University of Illinois Extension
Sunlight - Site Assessment - Stepping Stones to Perennial Garden Design - University of Illinois Extension


The amount of direct sunlight your garden receives daily directly influences the types of plants that will grow successfully. Plants need sunlight to produce food through photosynthesis. Different plants need different amounts of sunlight to produce a sufficient amount of food to grow and maintain health and vigor.

What time of day does your garden site receive sunlight? Observe the sun pattern. You may be surprised by what you discover.

The terms sunny and shady unfortunately are open to interpretation. Again, many people want a recipe to follow and clear definitions of sunny and shady are, well, rather shady. Clear definitions do not exist. After researching numerous garden catalogues and books, and watching the Home & Garden Network (Hey! research is research!) the following definitions have evolved:

Full Sun: Most sources agree that full sun is six or more hours of direct sunlight per day. This doesn't have to be continuous; you could have four hours in the morning, shade mid day, and four hours in the afternoon. As long as it is direct full, sun.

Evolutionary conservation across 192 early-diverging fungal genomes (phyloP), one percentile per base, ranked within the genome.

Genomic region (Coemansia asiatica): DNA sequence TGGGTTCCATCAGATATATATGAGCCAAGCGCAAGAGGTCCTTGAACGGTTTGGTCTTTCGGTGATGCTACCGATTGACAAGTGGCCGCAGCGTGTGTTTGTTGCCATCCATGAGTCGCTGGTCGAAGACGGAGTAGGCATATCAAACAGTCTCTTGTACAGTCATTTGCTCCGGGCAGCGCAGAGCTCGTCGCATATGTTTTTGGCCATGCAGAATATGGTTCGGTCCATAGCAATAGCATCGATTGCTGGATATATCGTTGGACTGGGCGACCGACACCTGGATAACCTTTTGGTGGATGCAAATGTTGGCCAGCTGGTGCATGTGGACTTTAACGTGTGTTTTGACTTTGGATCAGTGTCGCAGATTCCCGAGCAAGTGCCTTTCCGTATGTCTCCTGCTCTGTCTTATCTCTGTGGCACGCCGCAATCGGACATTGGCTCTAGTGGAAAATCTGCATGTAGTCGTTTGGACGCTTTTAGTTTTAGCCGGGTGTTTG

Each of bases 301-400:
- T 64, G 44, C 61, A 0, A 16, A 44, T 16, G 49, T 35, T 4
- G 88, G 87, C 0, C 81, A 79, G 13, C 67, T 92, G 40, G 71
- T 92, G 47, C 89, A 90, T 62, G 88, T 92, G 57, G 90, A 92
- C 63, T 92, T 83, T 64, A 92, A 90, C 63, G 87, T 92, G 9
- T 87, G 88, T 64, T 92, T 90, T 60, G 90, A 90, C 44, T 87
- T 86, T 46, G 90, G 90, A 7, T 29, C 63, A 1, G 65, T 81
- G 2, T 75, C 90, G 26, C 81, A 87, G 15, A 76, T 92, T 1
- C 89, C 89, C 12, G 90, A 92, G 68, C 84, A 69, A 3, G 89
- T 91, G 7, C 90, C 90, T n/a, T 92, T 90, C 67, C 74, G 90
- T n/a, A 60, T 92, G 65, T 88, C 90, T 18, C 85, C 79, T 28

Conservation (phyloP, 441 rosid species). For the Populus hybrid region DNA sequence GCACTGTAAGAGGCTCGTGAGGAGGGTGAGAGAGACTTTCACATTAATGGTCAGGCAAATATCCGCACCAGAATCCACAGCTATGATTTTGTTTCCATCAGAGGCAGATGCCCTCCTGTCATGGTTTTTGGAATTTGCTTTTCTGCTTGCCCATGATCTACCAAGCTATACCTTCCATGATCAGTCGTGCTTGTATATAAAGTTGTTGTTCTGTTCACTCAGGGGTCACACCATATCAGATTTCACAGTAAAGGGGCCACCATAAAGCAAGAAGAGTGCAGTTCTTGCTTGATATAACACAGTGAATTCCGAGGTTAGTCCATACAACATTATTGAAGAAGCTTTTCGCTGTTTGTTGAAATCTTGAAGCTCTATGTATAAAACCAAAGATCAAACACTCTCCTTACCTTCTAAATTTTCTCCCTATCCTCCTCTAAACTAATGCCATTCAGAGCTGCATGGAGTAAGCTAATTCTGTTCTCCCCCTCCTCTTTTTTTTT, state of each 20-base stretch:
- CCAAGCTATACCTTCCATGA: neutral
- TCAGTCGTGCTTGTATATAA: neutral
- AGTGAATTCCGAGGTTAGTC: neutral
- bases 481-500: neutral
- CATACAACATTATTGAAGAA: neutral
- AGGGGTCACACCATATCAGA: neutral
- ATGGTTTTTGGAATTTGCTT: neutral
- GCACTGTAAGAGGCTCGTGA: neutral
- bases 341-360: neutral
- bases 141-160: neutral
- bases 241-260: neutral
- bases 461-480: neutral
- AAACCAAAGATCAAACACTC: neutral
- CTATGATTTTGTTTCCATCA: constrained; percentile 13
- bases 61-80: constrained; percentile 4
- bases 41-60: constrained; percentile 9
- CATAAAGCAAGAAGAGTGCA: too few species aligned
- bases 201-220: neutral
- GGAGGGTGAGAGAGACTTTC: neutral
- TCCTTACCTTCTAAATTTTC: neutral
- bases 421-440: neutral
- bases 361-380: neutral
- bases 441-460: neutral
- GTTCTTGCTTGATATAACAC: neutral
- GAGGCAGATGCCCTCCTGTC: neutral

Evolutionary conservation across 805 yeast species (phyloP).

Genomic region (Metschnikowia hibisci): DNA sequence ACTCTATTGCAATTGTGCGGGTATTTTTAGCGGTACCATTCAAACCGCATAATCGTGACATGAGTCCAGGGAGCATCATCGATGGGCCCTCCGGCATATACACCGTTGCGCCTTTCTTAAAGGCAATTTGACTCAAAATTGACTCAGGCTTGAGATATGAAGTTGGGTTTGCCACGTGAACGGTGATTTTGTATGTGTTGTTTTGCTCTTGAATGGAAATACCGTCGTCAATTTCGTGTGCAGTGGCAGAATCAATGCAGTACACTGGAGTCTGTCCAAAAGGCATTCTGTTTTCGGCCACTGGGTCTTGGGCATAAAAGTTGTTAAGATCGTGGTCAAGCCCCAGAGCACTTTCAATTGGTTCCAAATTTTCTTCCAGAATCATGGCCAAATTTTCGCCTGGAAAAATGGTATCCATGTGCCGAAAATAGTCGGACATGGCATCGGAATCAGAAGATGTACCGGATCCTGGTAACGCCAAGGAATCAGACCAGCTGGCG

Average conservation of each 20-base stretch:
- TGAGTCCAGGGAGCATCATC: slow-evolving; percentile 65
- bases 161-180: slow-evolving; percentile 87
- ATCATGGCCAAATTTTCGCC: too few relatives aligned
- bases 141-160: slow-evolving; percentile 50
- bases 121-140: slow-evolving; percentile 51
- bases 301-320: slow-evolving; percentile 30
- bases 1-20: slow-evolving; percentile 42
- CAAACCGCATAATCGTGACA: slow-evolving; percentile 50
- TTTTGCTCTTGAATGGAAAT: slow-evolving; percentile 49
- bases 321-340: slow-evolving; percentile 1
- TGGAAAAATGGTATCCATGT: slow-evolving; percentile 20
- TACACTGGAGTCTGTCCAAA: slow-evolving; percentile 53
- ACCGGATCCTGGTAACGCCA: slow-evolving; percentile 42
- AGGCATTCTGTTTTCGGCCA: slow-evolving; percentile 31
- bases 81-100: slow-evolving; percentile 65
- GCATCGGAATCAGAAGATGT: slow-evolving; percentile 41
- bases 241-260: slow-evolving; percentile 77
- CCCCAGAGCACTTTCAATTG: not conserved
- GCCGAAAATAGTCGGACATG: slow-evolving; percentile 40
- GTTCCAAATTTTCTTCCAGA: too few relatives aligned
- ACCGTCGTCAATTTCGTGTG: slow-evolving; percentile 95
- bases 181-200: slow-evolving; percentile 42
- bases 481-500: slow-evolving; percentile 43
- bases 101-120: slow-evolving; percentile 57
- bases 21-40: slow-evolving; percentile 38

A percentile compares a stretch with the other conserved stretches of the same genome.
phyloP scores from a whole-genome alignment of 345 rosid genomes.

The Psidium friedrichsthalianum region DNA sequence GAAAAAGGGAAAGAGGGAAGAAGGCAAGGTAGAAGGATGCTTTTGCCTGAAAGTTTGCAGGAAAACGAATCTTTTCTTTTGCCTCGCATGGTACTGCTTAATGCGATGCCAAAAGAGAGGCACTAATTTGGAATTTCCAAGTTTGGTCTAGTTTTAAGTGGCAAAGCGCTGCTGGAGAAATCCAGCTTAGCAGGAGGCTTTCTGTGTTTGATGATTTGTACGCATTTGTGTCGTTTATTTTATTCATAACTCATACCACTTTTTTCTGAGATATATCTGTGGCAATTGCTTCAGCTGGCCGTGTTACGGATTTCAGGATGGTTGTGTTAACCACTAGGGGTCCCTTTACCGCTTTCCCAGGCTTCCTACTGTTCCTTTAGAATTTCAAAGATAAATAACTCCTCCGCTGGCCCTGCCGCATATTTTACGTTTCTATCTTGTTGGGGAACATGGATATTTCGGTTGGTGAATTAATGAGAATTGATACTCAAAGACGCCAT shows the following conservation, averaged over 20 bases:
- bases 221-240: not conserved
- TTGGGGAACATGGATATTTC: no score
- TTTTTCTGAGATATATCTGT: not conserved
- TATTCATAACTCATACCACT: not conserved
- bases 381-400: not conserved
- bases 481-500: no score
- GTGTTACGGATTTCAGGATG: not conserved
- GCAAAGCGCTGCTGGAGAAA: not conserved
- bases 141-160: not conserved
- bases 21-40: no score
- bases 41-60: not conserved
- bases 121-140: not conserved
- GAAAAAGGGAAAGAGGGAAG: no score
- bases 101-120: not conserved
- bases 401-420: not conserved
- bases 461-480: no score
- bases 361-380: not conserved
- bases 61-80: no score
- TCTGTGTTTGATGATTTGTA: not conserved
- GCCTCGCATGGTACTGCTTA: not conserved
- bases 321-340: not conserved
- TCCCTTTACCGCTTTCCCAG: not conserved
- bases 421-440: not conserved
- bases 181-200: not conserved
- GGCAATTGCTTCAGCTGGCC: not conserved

Partial Sun or Partial Shade: A fine line differentiates the two. Partial sun means the amount of sun isn't full sun, yet not partial shade. Most references put this between 4-6 hours of sun a day. Partial shade means the amount of sun is less than partial sun, but more than shade, so we will define it as 2-4 hours of sun per day.

Shade: Shade by definition is lack of sunlight, but in gardening terms this means less than two hours of sunlight a day.